NEXT, March 23, 1998 (Vol. 1 No. 1)
The date of birth must be a typo: 7/27/75. Someone who is so often compared to the best shortstops in history, who says all the right things, who does so many great things, cannot possibly be only 22. But according to the birth certificate, he is a double-deuce. The record books say something else: No shortstop has ever topped his 59 homers, 207 RBI and 391 hits in two consecutive seasons; the last American League righthanded batter to hit as high as his .358 in '96 was Joe DiMaggio (.381 in '39); the last AL shortstop to win a batting title was Lou Boudreau in 1944.
That's on the field. Off the field, he loves working with kids, reads Gabriel Garca Mrquez, hangs with Cal Ripken and claims Will Hunting as a hero. Like Will, he's a genius. Unlike Will, he's unfailingly polite and considerate. Good Alex Rodriguez. And he'll get better. He is already a step up the evolutionary ladder from Ripken and Robin Yount, the men who 16 years ago, turned shortstop into an offensive position. In '96, Rodriguez had 215 hits with 36 homers, 54 doubles, 123 RBI and 141 runs, a season the likes of which Ripken, Yount, Ernie Banks and Honus Wagner never had. I marvel at it, but I think I can do it again,'' Rodriguez says. Last year, playing with bruised ribs, he hit justî .300 with onlyî 23 homers and 84 runs batted in. I was prouder of '97 than '96,'' he says, because I played through pain.''
Defensively, he is still learning the position, but because he's probably the best athlete in the game, he is frequently brilliant. I'd rather hit .250-well, .280-and make 10 errors than break all the records and be subpar defensively,'' he says.
Three years ago against Baltimore, Rodriguez deftly avoided a runner, then sidearmed a bullet to first to complete a double play. Cal and Billy Ripken looked at each other and mouthed the same word: Wow. What amazes me,'' says Mariners infielder Jeff Huson, is how big he is. He doesn't look big in uniform, but the first day I saw him without his shirt, I said, 'Whoa.' Wow. Whoa. Whew. Rodriguez has heard these virtually all his life. I saw him in high school,'' says Cubs general manager Ed Lynch. He was the biggest kid on the field and also the fastest kid. He made a throw ™ well, it was like a Double-A player against 17-year-olds.'' At 6'3'', 208 pounds, he is also deceptively fast-29 stolen bases in 35 attempts. The Mariners won't be moving him to third base any time soon. He'll be a shortstop for a long, long time,'' Ripken says.
Every winter, Rodriguez visits Ripken's home and plays basketball in Cal's gym for a few days. I'm building a gym too,'' Rodriguez says. I'm a bachelor. All I need is a gym and a bedroom.î He says that Ripken is his mentor for the same reason that Kobe Bryant has latched on to Michael Jordan. He's the best ambassador we have.'' For Ripken, the friendship is stimulating because he has found someone who understands what it's like to be a big shortstop. He's very curious about my whole career, how I've been consistent,'' Ripken says. That's strange for a guy so young. It makes me feel good to serve in an adviser role. The game is less of a sport than it was 15 years ago. Now if you make a mistake, it can brand your career. I've told him it's more important now more than ever to be careful.''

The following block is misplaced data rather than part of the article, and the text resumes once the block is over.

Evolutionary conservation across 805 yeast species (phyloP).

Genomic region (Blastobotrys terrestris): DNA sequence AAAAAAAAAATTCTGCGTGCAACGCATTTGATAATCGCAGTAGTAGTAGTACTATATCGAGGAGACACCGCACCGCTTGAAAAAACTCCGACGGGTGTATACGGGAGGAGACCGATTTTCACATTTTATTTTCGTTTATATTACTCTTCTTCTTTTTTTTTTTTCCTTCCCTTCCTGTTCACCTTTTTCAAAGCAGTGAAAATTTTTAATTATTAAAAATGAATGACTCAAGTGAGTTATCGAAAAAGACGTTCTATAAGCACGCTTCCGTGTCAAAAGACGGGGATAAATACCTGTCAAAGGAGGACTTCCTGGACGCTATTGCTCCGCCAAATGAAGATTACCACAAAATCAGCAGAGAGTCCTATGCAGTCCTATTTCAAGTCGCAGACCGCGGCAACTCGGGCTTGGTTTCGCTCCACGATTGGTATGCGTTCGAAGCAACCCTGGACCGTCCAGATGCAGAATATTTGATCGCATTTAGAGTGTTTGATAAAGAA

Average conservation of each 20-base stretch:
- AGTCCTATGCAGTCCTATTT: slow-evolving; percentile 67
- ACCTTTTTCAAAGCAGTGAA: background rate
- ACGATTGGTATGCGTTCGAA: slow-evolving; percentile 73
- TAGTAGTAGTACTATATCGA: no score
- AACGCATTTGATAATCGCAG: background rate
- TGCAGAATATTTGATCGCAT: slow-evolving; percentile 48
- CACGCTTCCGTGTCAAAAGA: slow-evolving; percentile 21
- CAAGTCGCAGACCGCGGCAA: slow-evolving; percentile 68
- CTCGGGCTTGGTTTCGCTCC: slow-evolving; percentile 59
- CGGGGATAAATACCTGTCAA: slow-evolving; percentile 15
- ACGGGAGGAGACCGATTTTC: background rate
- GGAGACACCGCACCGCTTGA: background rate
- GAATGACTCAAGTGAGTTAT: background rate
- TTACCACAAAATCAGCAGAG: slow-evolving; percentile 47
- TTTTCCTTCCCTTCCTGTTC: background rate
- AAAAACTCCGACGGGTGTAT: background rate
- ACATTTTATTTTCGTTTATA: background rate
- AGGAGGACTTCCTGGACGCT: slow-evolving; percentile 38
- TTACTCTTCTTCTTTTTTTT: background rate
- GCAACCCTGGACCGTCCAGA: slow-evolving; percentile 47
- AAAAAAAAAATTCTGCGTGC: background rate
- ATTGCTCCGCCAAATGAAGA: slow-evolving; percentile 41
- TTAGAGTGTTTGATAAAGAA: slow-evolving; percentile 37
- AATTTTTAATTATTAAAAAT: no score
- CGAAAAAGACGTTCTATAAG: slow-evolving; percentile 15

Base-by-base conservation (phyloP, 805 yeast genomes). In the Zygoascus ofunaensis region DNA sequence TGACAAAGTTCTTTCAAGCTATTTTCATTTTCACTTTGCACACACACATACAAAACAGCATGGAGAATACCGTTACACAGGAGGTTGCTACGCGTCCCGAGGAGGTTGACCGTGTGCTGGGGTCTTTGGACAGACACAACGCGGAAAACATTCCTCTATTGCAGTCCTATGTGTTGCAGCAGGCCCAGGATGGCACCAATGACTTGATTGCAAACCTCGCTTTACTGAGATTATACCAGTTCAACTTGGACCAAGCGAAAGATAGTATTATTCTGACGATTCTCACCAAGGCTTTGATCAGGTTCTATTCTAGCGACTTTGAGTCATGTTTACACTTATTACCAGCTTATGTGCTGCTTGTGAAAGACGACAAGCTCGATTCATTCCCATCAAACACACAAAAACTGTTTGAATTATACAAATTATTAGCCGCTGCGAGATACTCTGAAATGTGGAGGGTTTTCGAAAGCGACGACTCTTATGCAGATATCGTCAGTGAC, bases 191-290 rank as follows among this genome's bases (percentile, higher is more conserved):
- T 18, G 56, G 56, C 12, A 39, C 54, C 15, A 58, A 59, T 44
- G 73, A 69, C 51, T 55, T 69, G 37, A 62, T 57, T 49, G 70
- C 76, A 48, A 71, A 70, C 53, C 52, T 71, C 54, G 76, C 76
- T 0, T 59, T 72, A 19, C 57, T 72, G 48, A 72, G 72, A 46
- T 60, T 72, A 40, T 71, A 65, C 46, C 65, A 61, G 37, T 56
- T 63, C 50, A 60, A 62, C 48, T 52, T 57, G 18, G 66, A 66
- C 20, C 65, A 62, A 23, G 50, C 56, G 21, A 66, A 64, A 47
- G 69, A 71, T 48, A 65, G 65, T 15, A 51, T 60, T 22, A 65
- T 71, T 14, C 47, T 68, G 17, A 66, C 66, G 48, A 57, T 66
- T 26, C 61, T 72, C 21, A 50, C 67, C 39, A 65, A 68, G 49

Rodriguez has listened well, which is why he's the ideal player to steer the game into the next century. Not only is he the player every general manager would select to begin his franchise, but he has brains, good sense, good looks and a catchy nickname: ARod.
I'm very observant,'' he says. Since I was 14, I saw guys I wanted to be like-Ripken, Dan Marino, Joe Montana-and guys I didn't want to be like. If you come to the big leagues too cocky and say stupid things, you will build enormous resentment among teammates.'' Instead, ARod is respectful of those who came before him. He asks me to tell him about Tony Fernandez and Barry Larkin, and what makes them so good,'' says Mariners coach John McLaren.
I'm also very inquisitive,î ARod says. I want to learn. That's why we study history. That's why we go to school.'' He went to Miami-Dade College in the off-season to continue his quest for a degree in broadcast communications. He talks about the two A's he received as proudly as the .358 he hit. I keep telling my girlfriend, 'You've got to get your masters,' '' he says. And I want her to keep pushing me to get my degree. I want that piece of paper.''
There is nothing ordinary about Rodriguez: not his game, not his poise, not his awareness at such a young age. There is a difference between image and reputation,'' he says. Image is nice. Reputation is developed over an entire career. Reputation is what I'm searching for.''
He has found it at that improbable age. And there's no indication he'll ever lose it.